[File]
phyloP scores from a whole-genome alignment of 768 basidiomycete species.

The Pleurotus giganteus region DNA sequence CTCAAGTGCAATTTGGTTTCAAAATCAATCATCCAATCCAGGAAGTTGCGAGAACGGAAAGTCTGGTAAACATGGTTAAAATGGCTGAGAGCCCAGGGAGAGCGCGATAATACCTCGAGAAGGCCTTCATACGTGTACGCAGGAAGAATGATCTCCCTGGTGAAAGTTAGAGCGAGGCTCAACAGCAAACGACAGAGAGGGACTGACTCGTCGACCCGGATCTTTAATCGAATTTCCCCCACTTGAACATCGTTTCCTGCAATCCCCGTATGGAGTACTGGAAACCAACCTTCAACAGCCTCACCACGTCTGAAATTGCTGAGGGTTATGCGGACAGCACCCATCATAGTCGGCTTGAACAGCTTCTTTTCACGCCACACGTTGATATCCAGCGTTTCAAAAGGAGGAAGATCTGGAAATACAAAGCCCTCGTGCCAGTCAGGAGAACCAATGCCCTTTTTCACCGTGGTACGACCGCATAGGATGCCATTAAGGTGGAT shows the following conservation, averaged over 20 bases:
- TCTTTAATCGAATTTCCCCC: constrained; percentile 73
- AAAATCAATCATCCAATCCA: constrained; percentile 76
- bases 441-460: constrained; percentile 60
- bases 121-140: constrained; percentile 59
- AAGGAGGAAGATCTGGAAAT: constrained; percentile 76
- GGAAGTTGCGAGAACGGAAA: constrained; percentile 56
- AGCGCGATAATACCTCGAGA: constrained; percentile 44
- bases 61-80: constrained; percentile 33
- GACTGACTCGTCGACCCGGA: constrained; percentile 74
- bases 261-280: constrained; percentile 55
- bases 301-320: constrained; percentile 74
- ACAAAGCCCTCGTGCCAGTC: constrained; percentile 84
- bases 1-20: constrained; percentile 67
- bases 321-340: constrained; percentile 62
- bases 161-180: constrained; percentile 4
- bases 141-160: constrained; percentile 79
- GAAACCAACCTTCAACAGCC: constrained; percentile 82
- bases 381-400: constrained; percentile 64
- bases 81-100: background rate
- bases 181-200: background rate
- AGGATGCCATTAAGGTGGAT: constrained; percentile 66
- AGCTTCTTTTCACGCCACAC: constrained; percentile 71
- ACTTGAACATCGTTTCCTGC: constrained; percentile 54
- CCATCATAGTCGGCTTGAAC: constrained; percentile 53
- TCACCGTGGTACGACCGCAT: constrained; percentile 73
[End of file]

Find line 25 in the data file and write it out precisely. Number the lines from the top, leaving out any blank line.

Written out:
- ACTTGAACATCGTTTCCTGC: constrained; percentile 54